Amazingly this doesn’t seem to have been corrected until 2013, when a visiting scientist recognised it as an ichthyosaur. In fairness to the lad or lady in 1996, ichthyosaur means ‘fish lizard’ due to the not insignificant number of similarities ichthyosaurs have with both fish and reptiles.
The specimen’s record in the Horniman database lists it as a cast, but just this week closer inspection of the specimen revealed it to be genuine fossil.
Casts of fossils are extremely important for lots of reasons. They often capture enough detail that researchers can study the cast instead of the fossil, particularly important for very rare specimens (such as the famous, game-changing, Archaeopteryx, see below) or ones that are super popular like every Tyrannosaurus ever found. Casts are also often historical objects of importance in their own right.
The plaster cast of Dippy the Diplodocus, first unveiled in 1905 and which graced the main hall of the Natural History Museum in London from the 1970s until 2017, is a much-loved icon of the institution and a precious specimen all of its own. Yet it is actually just one of several casts of the original Diplodocus specimen, which is held in the collections at the Carnegie Museum in Pittsburgh, USA.
So being ‘just a cast’ is by no means a shameful past-time, but being re-identified as a genuine fossil is always an exciting day for everyone.
I suspect the reason our ichthyosaur specimen was initially thought to be a cast is because where the wood of the lower part of the frame has come away slightly, you can see a cross-section of the matrix (the fancy scientific term for the rock in which a fossil is found) and it very much looks like plaster, not rock.
The reason it looks like plaster, is because that’s what it is. A common past time in the Victorian era especially was to excavate a fossil, knock off the surrounding rock, pop it into a wooden frame and then infill the gaps with plaster, subsequently painted to look like rock.
If you look closely at the image of the ichthyosaur specimen above, there is an area of matrix where the eye socket and braincase would have been (in the top right) that is a slightly paler grey than everywhere else. This is genuine rock, and the bone is genuine fossil. But all of the surrounding, darker grey “rock” is indeed plaster.
Many of the fossils in Mary’s time would have been treated in this way, presumably to make them more presentable display pieces. Indeed many of the historical specimens in the Natural History Museums’ Marine Reptile Gallery, or in the collections of the Sedgwick Museum in Cambridge, are either partially or wholly embedded in plaster.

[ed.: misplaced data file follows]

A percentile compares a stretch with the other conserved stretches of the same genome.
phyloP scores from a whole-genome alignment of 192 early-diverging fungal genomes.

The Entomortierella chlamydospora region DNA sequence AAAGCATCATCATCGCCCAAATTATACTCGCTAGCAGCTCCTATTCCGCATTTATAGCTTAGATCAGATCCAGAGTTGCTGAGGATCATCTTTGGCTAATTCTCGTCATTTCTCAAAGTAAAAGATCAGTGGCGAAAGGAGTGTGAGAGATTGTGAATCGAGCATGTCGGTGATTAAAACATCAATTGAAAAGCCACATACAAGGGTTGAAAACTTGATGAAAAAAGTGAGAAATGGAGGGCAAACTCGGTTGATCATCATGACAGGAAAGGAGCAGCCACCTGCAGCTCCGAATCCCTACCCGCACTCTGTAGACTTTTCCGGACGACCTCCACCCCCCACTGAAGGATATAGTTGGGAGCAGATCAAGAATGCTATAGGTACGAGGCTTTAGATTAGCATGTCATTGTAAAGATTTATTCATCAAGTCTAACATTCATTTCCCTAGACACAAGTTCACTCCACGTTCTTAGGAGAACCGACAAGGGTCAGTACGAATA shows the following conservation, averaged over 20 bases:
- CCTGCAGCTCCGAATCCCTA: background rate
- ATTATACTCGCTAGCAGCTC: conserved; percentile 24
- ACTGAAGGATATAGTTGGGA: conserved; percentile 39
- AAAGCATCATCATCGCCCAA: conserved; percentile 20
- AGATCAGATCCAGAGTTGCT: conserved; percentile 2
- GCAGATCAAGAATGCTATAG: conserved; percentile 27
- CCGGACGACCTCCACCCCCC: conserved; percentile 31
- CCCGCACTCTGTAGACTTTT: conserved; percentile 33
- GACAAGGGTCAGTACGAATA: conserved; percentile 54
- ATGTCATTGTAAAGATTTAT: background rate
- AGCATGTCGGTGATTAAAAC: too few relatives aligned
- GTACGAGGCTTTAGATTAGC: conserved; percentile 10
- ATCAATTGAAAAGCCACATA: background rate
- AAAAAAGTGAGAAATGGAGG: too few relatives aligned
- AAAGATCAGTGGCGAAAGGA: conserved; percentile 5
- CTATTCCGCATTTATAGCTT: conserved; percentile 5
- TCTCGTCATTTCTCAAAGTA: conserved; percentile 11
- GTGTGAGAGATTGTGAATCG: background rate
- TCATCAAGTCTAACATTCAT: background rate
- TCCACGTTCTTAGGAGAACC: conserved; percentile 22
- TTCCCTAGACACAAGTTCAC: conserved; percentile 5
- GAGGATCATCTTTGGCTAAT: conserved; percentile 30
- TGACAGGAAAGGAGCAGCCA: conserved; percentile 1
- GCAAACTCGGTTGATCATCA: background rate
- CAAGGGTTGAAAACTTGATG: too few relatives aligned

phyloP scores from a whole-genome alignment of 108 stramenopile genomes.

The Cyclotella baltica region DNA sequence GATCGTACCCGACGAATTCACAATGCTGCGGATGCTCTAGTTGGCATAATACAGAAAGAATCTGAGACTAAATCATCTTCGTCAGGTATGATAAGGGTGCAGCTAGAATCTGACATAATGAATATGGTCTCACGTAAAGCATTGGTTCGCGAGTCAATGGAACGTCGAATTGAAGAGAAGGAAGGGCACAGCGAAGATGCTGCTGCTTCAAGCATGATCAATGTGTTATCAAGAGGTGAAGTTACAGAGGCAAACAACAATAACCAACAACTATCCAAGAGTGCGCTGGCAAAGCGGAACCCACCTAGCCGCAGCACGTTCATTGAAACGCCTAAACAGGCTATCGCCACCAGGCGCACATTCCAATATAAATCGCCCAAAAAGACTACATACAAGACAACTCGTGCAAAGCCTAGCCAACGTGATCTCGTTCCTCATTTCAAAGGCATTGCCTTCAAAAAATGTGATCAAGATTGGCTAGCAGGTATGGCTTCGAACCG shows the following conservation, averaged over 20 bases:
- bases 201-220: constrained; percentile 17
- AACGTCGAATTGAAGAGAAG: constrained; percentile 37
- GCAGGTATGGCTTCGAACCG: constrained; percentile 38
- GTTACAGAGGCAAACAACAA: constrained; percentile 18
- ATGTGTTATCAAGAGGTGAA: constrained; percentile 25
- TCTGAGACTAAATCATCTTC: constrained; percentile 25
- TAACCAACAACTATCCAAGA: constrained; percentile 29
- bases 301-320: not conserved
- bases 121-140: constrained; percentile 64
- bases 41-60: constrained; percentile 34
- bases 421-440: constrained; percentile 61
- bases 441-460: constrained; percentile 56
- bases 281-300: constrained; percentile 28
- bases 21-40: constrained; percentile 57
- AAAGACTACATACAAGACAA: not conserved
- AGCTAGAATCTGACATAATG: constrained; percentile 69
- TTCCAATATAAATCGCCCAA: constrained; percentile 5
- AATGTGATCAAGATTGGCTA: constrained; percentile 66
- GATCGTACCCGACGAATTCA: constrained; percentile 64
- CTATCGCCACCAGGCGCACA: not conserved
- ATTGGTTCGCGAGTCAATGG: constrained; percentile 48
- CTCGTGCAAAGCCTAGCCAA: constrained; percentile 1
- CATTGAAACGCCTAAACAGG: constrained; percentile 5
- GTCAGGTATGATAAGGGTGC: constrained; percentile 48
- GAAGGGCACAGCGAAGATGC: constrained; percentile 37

Although Mary was well-known, and her skills acknowledged to varying degrees by the academics of her day, she suffered a lifetime of being shunned and overlooked in terms of her scientific standing.
Followed by a further 150 years of no one really correcting the injustice, Mary’s name finally seems to be taking its place in the history books, alongside the plethora of male scientists who published without her name, on the fossil specimens she found.
There are many reasons for Mary’s story gaining momentum. Individuals and institutions alike are working hard to identify imbalances and readdress systemic prejudices against gender, race, sexual orientation and disabilities. There has been a general awakening of society to the idea that we as museums aren’t telling the full story, an inexcusable oversight. Here at the Horniman, we are working hard to address this through our reimagining of exhibits, production of online content, and our Museum-wide colonial legacy programme.
In a recent interview, Kate Winslet (who, if you’ve forgotten the beginning of this article, it was a long time ago, plays Mary Anning in the film) said one of the things she hopes Ammonite will achieve is the inspiration of budding palaeontologists, and in particular ones that don’t fit the stereotypical image (cue Alan Grant).
For starters, the film has a romantic subplot between Mary and another palaeontologist called Charlotte Murchison. There is no known evidence to suggest that Mary was a lesbian, however, there is also no known evidence that Mary wasn’t. So who’s to say! Ammonite is a Hollywood film loosely based on the life of Mary Anning, and no more claims to be an historical documentary than Jurassic Park was a commentary on the forefront of realistic scientific endeavour.
But representation matters, so whether the romantic subplot is fictitious or not, my personal view is that it is a positive move, and I can’t wait to see the film, in all its fossily glory!
* Her brother Joseph found the skull of the first known ichthyosaur in 1811, and Mary later unearthed the entire skeleton